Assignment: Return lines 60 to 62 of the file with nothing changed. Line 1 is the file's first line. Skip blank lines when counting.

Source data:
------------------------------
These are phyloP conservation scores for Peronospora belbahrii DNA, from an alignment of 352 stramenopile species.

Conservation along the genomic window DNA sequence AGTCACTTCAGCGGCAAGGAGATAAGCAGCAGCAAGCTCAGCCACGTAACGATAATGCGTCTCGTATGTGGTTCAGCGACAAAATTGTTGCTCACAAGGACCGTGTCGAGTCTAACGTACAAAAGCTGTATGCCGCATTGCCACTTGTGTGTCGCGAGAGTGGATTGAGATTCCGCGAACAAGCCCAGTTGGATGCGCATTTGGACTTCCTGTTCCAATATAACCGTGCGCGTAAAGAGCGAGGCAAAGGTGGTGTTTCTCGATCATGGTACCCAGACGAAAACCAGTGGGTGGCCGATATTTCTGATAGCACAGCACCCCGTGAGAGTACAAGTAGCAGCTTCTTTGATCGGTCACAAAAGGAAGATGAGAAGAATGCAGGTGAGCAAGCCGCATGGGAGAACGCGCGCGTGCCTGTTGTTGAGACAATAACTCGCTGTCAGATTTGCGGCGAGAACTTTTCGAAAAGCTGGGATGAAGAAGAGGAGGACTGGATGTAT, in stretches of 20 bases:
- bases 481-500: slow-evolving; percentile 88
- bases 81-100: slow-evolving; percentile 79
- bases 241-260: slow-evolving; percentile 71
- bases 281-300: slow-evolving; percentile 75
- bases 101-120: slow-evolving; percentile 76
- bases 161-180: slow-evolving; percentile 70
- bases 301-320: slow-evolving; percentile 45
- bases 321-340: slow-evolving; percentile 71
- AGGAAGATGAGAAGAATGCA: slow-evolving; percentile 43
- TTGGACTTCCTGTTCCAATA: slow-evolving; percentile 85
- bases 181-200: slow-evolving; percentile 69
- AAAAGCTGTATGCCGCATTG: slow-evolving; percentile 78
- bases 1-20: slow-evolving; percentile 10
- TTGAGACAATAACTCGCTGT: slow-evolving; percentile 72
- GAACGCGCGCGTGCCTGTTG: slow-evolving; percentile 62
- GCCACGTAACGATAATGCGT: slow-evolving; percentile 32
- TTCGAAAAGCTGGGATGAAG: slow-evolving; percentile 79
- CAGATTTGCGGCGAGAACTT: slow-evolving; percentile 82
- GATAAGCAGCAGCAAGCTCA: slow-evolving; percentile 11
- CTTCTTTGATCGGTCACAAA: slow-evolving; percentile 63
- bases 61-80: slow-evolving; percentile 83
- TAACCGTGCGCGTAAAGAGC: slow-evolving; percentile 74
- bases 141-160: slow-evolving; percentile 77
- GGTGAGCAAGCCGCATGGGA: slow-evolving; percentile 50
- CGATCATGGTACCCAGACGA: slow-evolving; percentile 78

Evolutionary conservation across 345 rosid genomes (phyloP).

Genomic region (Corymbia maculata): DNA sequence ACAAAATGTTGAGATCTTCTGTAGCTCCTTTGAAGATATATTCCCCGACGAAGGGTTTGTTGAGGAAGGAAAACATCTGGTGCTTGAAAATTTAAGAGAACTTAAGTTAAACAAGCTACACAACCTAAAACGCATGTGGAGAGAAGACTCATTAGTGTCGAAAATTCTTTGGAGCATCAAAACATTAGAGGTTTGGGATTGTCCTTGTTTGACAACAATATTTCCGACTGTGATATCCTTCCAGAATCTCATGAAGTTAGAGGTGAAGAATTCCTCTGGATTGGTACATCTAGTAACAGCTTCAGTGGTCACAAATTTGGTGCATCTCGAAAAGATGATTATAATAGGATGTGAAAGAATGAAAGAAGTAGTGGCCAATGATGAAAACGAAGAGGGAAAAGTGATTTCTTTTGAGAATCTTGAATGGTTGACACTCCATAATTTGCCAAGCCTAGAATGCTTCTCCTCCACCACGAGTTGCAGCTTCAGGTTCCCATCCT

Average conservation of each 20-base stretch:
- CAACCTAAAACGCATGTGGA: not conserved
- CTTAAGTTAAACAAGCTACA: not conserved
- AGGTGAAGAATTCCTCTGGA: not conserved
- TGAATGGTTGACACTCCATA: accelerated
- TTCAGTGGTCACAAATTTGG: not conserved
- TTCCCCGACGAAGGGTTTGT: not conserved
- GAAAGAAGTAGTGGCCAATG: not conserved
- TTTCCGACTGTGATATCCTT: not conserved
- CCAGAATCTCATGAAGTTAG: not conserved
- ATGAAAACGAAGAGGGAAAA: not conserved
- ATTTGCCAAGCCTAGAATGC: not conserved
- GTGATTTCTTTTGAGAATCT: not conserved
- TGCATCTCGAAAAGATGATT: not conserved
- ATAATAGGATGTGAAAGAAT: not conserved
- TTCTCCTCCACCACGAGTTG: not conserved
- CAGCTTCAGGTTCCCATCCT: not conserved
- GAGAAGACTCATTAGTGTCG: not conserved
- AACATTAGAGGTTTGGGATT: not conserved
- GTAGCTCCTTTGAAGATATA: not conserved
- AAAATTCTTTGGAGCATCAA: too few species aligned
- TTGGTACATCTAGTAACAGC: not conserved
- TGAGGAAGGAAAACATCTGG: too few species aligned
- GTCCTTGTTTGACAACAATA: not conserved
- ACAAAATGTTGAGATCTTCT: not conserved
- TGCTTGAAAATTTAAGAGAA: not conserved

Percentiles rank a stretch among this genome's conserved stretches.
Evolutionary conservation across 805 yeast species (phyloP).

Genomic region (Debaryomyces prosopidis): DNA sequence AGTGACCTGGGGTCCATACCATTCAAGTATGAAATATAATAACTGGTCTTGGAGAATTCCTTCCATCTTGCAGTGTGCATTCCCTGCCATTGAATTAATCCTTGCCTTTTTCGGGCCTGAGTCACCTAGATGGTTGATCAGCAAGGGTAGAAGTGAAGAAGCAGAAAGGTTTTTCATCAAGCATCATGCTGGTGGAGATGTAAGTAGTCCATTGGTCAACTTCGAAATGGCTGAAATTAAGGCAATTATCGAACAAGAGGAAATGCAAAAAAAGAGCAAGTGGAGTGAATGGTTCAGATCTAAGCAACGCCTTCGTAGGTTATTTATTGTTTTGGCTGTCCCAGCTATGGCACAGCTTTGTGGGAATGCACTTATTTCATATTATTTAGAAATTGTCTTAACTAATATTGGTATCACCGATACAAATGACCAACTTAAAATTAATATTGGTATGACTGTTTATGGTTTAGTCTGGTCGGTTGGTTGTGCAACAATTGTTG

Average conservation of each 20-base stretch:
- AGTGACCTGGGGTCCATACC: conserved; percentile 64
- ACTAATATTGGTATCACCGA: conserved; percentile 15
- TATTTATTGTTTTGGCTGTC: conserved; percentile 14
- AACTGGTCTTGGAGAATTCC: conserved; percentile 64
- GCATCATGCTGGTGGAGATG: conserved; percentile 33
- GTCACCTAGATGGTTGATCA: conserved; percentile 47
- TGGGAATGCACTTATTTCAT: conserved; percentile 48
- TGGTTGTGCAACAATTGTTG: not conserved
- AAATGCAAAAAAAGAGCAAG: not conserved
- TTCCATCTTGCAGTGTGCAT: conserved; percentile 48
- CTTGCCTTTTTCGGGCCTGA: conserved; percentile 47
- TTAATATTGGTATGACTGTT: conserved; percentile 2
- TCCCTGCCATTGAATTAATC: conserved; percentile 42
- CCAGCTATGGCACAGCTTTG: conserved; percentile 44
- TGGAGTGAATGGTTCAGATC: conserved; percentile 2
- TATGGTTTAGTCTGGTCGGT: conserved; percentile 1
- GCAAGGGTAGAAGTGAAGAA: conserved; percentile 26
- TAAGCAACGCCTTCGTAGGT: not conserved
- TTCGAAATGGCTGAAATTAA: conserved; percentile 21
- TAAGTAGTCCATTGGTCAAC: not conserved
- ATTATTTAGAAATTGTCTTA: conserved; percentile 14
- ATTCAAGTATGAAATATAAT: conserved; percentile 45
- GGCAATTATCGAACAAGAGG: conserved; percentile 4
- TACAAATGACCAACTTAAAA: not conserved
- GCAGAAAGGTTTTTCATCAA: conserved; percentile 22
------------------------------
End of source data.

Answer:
- AGTGACCTGGGGTCCATACC: conserved; percentile 64
- ACTAATATTGGTATCACCGA: conserved; percentile 15
- TATTTATTGTTTTGGCTGTC: conserved; percentile 14